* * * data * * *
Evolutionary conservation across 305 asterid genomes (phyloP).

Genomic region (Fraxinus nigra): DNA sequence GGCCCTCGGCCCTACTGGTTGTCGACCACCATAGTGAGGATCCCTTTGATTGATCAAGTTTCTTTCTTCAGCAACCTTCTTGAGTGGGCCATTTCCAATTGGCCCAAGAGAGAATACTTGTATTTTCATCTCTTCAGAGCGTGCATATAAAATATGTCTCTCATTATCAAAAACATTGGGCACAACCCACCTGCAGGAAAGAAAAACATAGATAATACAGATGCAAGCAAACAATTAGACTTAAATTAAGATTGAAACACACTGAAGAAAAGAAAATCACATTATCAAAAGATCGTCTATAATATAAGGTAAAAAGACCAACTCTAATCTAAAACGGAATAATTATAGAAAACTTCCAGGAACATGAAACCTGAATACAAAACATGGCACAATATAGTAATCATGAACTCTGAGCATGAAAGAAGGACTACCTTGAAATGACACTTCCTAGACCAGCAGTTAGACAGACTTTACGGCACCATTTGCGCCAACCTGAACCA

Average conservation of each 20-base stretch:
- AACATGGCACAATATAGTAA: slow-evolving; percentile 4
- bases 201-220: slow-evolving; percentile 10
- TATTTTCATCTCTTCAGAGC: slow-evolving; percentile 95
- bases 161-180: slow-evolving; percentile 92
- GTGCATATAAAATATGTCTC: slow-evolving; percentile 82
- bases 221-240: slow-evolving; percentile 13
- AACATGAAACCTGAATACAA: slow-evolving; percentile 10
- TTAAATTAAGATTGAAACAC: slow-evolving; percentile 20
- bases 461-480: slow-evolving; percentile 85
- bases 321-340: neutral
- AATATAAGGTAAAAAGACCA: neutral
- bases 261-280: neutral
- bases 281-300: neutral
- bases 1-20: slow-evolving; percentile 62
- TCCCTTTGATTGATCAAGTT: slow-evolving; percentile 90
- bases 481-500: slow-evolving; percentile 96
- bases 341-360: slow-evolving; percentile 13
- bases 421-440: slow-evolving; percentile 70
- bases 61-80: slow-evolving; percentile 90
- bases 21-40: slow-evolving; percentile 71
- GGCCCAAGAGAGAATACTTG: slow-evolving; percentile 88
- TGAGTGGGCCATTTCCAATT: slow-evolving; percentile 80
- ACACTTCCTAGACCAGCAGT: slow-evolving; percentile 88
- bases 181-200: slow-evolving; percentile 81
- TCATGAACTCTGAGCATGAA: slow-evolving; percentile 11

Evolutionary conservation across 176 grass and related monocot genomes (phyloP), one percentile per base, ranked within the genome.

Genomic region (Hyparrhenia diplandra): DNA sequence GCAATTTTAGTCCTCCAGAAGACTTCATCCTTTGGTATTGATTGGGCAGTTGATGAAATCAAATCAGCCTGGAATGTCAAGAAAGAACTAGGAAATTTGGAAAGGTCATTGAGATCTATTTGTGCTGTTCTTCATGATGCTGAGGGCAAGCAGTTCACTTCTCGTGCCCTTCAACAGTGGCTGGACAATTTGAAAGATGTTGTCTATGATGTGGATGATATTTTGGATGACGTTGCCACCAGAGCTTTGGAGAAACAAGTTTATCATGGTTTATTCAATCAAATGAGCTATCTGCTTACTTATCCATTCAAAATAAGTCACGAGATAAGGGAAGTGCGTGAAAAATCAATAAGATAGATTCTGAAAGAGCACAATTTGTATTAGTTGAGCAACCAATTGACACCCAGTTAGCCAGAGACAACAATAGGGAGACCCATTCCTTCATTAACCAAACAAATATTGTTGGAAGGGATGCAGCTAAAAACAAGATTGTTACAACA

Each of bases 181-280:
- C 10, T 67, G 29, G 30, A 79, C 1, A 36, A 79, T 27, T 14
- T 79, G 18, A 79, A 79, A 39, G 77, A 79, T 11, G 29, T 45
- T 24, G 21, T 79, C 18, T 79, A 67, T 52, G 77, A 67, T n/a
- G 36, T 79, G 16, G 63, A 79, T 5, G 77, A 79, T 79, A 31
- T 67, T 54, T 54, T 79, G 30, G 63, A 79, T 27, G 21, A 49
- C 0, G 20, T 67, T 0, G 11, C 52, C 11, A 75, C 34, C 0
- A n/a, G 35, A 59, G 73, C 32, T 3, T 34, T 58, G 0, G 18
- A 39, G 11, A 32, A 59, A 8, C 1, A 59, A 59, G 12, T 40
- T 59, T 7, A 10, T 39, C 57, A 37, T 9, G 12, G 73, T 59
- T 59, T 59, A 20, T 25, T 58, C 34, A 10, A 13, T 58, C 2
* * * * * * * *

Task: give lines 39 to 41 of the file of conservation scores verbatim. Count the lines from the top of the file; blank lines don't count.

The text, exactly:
- A 39, G 11, A 32, A 59, A 8, C 1, A 59, A 59, G 12, T 40
- T 59, T 7, A 10, T 39, C 57, A 37, T 9, G 12, G 73, T 59
- T 59, T 59, A 20, T 25, T 58, C 34, A 10, A 13, T 58, C 2